Under Soviet rule, many of these individuals had been prosecuted, but that was under a Communist regime, and now these countries were in a better position to face their wartime histories; primarily active and zealous participation in the mass murder of Jews.
At the same time, this was a very formidable task because there was very little political will to pursue it. Understandably, many of these countries prefer to focus on the victimization they experienced under Communism, rather than own up to their collaboration with the Nazis.
Collaboration was different in Eastern Europe, because it included participation in the mass murder of Jews and others as opposed to serving as an accessory to such crimes. It is also important to realize that in the occupied territories of the Soviet Union, murder was usually carried out via mass shootings and rarely included the use of death camps or gas chambers.
BPE: In 1998, you facilitated the arrest and prosecution of Dinko Sakic, commandant of Jasenovac, a concentration camp in Croatia. Sakic, who had fled to Argentina, allegedly with the help of the Catholic Church, previously made an ill-advised decision and agreed to interview with a journalist at his home outside of Buenos Aires, breaking more than fifty years of silence. Explain the extent of Sakic’s crimes at Jansenovac as well as those of the Ustache?
ZUROFF: When the Nazis occupied Yugoslavia in April of 1941, they and the Italians set up an independent state of Croatia, which today includes much of that country as well as parts of Bosnia-Herzogovina. And they handed over the reigns of power to the Ustache, a fascist regime led by Anton Pavlic.
The Ustache were notoriously anti-Serb, anti-Semitic, and anti-Roma and therefore decided to setup concentration camps to get rid of those groups. The most notorious of which was Jasenovac, often referred to as the “Auschwitz of the Balkans.” At Jasenovac, many Serbs, Jews, Roma, and anti-Fascist Croats were sadistically murdered with knifes, swords, grenades, rifles, and other weapons invented by the Ustache.
Murder was often carried out on an individual basis, and because there were no gas chambers or gas vans, Jasenovac is not classified as a death camp, unlike its Polish counterparts: Auschwitz-Birkenau, Treblinka, Sobibor, Maidanek, Chelmno, Belzec.
Sakic was one of five commanders at the camp, but in 1944 became lead commander. Therefore, he was responsible for murders carried out under his command. After exposing him (the journalist was sent by the Wiesenthal Center) and helping to facilitate his extradition, we faced a dilemma over whether to send him to Serbia or Croatia. Sakic was and still is regarded by many Croats as patriot who fought against the Communists, so if the trial was held in Serbia, it would have been easier to secure a conviction. However, we decided that Croatia was in greater need of being reminded of the atrocities that occurred at Jasenovac, so it was decided to send him there. [Sakic was convicted in October 1998, sentenced to twenty years, but died in 2008].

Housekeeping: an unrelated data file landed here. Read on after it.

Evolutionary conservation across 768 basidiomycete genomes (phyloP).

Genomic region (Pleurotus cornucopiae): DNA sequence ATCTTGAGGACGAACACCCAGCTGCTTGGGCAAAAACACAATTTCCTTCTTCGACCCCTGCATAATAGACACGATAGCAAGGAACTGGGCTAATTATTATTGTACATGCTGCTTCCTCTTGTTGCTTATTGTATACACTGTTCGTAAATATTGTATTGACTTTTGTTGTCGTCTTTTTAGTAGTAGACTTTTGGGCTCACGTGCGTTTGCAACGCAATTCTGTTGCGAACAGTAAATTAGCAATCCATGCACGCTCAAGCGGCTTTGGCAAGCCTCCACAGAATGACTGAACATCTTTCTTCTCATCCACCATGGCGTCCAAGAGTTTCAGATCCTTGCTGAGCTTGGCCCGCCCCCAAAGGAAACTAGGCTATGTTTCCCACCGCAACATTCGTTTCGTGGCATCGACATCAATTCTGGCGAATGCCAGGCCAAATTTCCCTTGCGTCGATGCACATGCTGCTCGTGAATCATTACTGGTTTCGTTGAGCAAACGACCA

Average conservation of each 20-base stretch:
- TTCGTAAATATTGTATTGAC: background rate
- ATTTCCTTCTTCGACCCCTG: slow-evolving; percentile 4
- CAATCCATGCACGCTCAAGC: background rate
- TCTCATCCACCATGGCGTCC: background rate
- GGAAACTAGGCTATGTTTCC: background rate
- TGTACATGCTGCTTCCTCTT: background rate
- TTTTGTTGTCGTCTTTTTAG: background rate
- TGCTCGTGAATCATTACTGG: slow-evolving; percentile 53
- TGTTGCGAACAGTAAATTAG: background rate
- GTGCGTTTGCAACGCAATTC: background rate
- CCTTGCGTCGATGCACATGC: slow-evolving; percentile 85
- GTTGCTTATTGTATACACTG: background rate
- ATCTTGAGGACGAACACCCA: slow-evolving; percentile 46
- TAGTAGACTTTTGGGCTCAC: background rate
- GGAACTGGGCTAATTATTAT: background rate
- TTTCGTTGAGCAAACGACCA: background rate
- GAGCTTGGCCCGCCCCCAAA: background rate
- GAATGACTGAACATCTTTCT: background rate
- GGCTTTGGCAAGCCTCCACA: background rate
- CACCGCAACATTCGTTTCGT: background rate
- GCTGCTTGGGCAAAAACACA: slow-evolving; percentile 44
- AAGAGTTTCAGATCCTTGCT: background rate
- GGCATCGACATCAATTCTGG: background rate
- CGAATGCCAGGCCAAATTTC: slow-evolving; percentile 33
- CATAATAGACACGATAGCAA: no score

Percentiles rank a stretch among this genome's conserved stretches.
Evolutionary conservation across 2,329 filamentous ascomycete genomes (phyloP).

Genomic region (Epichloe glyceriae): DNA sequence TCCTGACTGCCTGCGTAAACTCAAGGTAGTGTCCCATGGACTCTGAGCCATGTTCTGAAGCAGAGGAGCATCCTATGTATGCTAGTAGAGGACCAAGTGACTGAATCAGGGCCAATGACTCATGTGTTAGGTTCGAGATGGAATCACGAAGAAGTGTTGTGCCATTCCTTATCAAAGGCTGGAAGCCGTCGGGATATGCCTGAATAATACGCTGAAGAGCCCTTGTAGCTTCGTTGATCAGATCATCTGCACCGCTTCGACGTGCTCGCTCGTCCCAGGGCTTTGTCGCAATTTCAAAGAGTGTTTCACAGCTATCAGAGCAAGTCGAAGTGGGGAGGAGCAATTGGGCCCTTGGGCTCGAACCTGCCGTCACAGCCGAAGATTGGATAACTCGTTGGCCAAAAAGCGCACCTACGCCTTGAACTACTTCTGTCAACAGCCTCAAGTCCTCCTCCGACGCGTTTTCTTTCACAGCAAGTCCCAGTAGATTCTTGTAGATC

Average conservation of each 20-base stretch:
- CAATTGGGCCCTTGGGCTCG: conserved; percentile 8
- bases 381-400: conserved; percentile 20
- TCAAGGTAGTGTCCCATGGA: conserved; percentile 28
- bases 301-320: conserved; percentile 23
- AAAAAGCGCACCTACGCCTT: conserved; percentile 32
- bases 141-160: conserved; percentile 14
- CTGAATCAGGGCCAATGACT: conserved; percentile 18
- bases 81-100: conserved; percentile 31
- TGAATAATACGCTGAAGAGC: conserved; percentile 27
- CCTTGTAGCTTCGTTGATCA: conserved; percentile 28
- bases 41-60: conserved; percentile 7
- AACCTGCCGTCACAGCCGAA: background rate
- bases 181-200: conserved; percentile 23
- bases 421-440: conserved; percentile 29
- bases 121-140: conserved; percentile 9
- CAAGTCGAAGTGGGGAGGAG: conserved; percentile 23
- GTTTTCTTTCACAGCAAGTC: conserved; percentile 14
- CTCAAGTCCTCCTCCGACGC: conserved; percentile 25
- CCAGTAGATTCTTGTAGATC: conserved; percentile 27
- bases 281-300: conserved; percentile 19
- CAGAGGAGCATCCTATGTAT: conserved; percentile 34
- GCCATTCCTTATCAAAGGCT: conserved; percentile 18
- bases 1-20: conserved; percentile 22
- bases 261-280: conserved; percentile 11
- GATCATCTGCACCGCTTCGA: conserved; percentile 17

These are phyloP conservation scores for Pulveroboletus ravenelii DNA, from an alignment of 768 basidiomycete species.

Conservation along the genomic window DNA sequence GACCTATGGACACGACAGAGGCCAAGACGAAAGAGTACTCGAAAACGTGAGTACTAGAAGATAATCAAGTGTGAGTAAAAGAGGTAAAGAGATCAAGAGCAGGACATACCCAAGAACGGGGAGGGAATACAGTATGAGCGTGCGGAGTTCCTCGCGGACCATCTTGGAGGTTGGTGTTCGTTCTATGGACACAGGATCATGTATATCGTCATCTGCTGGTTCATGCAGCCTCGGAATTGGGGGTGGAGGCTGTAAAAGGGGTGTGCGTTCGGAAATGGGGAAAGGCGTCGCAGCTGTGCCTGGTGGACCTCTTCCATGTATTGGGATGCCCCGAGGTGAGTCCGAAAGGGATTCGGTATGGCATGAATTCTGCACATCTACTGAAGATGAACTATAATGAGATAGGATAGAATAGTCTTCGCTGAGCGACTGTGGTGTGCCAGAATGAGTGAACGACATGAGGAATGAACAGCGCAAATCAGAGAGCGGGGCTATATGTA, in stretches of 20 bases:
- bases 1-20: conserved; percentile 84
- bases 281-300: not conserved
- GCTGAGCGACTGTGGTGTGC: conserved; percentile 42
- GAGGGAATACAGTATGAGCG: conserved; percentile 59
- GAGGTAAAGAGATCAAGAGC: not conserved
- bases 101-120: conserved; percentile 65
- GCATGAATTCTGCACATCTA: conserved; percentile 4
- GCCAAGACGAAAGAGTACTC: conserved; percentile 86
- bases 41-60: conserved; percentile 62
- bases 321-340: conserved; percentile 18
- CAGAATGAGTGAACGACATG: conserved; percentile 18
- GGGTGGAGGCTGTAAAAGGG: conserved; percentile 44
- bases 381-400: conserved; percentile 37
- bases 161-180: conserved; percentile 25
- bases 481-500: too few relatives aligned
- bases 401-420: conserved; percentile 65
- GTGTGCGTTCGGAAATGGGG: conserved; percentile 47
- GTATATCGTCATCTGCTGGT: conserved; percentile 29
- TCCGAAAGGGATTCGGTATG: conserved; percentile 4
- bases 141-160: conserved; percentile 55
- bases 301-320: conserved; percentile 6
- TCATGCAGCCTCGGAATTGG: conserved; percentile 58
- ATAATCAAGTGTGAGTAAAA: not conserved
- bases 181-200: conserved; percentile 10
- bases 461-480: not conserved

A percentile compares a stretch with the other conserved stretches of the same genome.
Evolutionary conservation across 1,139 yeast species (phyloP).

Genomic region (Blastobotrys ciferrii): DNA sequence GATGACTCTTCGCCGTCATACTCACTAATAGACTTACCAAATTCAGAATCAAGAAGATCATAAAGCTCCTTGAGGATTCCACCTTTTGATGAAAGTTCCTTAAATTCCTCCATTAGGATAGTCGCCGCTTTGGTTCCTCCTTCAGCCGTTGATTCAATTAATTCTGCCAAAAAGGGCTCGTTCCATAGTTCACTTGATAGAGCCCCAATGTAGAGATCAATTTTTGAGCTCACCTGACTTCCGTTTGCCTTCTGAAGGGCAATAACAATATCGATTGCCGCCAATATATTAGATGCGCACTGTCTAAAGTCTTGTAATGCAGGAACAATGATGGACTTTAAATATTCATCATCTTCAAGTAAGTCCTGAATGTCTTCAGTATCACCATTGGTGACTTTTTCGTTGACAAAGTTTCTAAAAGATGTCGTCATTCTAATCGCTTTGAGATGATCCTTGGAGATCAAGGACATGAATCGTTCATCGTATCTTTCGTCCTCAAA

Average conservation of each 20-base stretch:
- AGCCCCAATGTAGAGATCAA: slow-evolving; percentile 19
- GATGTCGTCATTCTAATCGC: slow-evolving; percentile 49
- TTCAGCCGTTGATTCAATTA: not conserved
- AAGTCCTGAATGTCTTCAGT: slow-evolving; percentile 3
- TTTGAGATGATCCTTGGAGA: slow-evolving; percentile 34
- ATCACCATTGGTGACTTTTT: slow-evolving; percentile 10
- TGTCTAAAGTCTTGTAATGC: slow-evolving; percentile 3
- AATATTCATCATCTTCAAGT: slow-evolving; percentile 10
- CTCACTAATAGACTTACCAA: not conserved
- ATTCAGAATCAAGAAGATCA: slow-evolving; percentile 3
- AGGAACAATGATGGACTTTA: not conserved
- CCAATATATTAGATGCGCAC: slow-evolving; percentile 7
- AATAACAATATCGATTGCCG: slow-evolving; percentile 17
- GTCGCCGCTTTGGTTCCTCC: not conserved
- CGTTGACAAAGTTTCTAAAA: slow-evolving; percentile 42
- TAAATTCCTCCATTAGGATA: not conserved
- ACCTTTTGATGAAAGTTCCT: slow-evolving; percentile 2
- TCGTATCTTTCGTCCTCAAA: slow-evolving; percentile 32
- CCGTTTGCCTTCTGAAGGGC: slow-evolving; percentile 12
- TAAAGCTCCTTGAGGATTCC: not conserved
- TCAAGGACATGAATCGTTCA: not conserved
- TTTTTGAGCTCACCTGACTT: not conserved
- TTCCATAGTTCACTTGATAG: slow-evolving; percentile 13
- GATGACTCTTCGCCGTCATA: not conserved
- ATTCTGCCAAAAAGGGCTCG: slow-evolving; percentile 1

Now, to illustrate a point … Shortly after Sakic’s arrest, my wife and I went to Zagreb, during which time Croatia defeated Germany in the World Cup. While attending the celebrations, we saw several young men marching towards us, holding what appeared to be either Croatian or Ustache flags (the two look similar) shouting at the top of their lungs: “DINKO SAKIC, DINKO SAKIC!” That is an experience I will never forget.
BPE: That is disturbing. Many historians have noted that the Ustache guards at Jasenovac were so brutal that SS leader Heinrich Himmler actually urged them to show restraint, is this true?
ZUROFF: There is no question that even the Germans were appalled by the cruelty of the Ustache. I’m not sure if Himmler gave them any orders, but the Germans were shocked by what they saw. By the way, there were no Germans at Jasenovac, the camp was solely run by the Ustache.
BPE: There were no SS personnel at the camp?
ZUROFF: None whatsoever. The Croatians were so zealous in their cruelty, that there was no need for them.
BPE: In 2002, you spearheaded Operation Last Chance in conjunction with Aryeh Rubin, in an effort to bring aging war criminals to justice. How does this program work and has it been successful?
ZUROFF: The idea behind Operation Last Chance originated with Aryeh Rubin. Aryeh is a philantrophist active on behalf of Jewish issues & education and he advised me that the center should be more proactive in obtaining information that would help locate and facilitate the prosecution of such individuals and that it might be a good idea to offer financial compensation in exchange for such information. I came up the with name Operation Last Chance (and later wrote a book about it) and the Wiesenthal center was entrusted with the responsibility for carrying out the mission.
We started in Eastern Europe because we felt that after the breakup of the Soviet Union, it would be important to try Nazi war criminals in those countries, and compensation started at $10,000. First came the Baltics, then Romania, Poland, Austria, Hungary, Germany, and Croatia. It would eventually extend to Norway and as far away as South America.